by Donna Martinez
Former Senior Writer and Editor, John Locke Foundation
RALEIGH – As teachers across North Carolina begin one of the most challenging school years of their careers, the John Locke Foundation today launched a statewide campaign to provide them with the tools to reject politics in the classroom and neutralize pressure to conform. “Leave NCAE” is a combined billboard and digital project which shows teachers how to save $500 per year by following simple steps to opt out of the highly political and partisan North Carolina Association of Educators (NCAE), a self-described teachers union.
The billboards can be seen in high-traffic areas in some of the state’s largest public school districts, including Charlotte-Mecklenburg and Wake County. Along with billboards on major thoroughfares, there is also a digital outreach effort to ensure teachers have information about the process of leaving the NCAE.
With its heightened political antics and partisan tactics, the NCAE’s membership continues to fade, yet its political and lobbying clout has remained dominant, giving the union an outsized impact on policies that impact every public school teacher and classroom. In the process, the vast majority of teachers have been left voiceless and unfairly subjected to the union’s dominance and radical views.
Over the past decade, NCAE membership plummeted 58% as fewer and fewer educators have aligned with NCAE’s views and tactics, signaling the union does not speak for them or address their core concerns. NCAE’s enrollment decline is one of the most precipitous of any National Education Association (NEA) affiliate.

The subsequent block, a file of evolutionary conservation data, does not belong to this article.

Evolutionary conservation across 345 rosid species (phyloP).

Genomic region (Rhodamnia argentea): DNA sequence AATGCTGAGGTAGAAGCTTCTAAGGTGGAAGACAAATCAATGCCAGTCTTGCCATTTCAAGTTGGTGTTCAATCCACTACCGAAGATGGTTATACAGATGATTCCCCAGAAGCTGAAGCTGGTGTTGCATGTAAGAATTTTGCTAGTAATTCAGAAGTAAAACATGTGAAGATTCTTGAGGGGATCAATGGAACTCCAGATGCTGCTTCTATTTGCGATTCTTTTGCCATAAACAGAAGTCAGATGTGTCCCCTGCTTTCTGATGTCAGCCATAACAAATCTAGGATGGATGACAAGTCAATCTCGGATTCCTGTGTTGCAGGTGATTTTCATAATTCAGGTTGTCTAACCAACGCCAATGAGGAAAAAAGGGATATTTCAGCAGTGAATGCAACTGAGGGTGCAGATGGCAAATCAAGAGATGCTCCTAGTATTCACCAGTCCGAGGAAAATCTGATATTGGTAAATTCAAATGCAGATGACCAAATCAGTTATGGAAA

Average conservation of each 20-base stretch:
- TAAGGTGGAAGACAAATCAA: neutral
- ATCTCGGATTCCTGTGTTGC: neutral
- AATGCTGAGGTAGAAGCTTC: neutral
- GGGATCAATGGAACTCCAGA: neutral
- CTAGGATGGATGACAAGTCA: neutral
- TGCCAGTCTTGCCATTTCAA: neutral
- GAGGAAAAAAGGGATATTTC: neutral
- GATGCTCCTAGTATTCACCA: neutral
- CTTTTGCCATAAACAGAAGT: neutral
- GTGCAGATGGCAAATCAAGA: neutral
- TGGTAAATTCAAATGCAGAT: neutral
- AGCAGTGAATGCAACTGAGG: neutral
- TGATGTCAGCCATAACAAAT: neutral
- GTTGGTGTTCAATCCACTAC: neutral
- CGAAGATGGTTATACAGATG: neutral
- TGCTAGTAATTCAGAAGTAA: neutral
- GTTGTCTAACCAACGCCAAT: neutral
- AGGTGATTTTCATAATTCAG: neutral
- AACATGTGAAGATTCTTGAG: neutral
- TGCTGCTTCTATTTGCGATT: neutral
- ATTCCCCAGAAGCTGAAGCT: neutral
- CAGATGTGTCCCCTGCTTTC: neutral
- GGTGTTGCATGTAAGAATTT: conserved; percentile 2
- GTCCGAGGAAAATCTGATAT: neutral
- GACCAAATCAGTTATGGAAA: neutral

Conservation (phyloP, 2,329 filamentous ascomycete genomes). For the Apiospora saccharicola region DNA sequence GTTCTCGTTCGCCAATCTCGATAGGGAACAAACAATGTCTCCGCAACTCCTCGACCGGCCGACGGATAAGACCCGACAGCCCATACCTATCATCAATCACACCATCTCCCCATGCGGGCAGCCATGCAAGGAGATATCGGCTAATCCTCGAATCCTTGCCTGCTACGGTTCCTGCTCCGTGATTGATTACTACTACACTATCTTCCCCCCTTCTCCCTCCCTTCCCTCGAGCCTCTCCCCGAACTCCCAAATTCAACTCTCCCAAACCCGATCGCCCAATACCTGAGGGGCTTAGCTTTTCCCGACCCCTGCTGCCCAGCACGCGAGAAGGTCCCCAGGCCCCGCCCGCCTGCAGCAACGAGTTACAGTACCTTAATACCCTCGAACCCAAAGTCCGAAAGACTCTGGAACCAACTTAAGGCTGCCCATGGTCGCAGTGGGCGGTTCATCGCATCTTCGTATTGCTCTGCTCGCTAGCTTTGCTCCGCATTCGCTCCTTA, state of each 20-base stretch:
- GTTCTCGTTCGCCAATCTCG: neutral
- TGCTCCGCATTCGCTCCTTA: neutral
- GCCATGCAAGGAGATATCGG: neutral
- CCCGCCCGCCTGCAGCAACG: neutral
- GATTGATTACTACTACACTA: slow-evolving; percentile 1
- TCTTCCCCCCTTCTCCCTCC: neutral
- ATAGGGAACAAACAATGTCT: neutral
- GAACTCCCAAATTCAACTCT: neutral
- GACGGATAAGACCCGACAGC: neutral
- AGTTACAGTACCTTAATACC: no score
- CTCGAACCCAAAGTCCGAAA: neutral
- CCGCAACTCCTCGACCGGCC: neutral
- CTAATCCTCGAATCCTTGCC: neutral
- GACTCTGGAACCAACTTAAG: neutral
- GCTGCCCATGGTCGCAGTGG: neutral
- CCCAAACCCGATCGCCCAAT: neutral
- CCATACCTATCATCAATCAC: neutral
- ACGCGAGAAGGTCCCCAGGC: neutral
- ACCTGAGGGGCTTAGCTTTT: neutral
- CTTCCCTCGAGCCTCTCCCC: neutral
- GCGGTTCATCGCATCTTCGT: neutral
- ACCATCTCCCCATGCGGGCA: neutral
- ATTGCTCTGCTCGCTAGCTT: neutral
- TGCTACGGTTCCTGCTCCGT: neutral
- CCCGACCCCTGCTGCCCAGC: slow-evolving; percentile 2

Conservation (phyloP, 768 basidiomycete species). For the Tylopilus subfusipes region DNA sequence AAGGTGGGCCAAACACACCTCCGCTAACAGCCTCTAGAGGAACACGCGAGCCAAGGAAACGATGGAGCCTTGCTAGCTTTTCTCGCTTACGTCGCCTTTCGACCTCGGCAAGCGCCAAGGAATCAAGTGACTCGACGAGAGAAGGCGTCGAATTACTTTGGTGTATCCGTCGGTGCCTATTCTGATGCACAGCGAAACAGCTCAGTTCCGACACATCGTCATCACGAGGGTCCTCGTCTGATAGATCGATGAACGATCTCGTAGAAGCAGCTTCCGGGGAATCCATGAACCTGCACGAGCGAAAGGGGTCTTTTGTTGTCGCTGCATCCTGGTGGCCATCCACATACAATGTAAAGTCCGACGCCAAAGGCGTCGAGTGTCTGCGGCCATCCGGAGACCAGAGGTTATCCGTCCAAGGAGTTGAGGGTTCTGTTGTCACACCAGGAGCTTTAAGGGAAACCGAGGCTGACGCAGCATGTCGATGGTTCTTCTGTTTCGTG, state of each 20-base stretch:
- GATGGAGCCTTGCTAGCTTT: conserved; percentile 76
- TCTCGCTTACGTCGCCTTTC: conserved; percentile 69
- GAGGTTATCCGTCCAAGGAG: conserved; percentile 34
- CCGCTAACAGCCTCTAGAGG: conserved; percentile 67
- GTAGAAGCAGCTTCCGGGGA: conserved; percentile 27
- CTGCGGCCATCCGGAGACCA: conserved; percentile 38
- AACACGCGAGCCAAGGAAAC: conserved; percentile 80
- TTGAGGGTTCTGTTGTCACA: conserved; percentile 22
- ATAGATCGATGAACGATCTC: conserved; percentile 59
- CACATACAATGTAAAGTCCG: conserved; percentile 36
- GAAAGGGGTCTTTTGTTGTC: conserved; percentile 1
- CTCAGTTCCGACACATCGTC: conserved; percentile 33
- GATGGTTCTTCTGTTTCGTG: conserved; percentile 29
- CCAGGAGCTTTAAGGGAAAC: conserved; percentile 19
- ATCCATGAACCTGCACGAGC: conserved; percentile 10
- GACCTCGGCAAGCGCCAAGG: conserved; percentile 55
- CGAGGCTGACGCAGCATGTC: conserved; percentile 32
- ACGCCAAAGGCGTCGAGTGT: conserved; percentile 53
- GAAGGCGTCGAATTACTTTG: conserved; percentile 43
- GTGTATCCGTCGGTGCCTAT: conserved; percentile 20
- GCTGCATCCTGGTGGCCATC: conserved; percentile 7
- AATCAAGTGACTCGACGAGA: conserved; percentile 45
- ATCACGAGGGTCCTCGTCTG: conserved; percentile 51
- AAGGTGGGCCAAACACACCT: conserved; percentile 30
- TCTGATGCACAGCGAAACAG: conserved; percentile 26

“The John Locke Foundation embraces diversity of thought,” said Locke president Donald Bryson. “We are pro-teacher. We believe educators should have the freedom to affiliate as they see fit, and we believe that the NCAE stopped representing the best interests of teachers and students long ago, in exchange for partisan gains.”
By repeatedly rejecting teacher pay raises backed by the Republican-led General Assembly and urging Gov. Roy Cooper to veto those raises, the NCAE has shown it is an elitist, narrowly focused and partisan group that is out of touch with many teachers.
The “Leave NCAE” billboards can be found in Guilford, Mecklenburg, Johnston, and Wake counties.
Educators can find instructions for cutting the cord with the teacher union and saving $500 per year by visiting LeaveNCAE.com.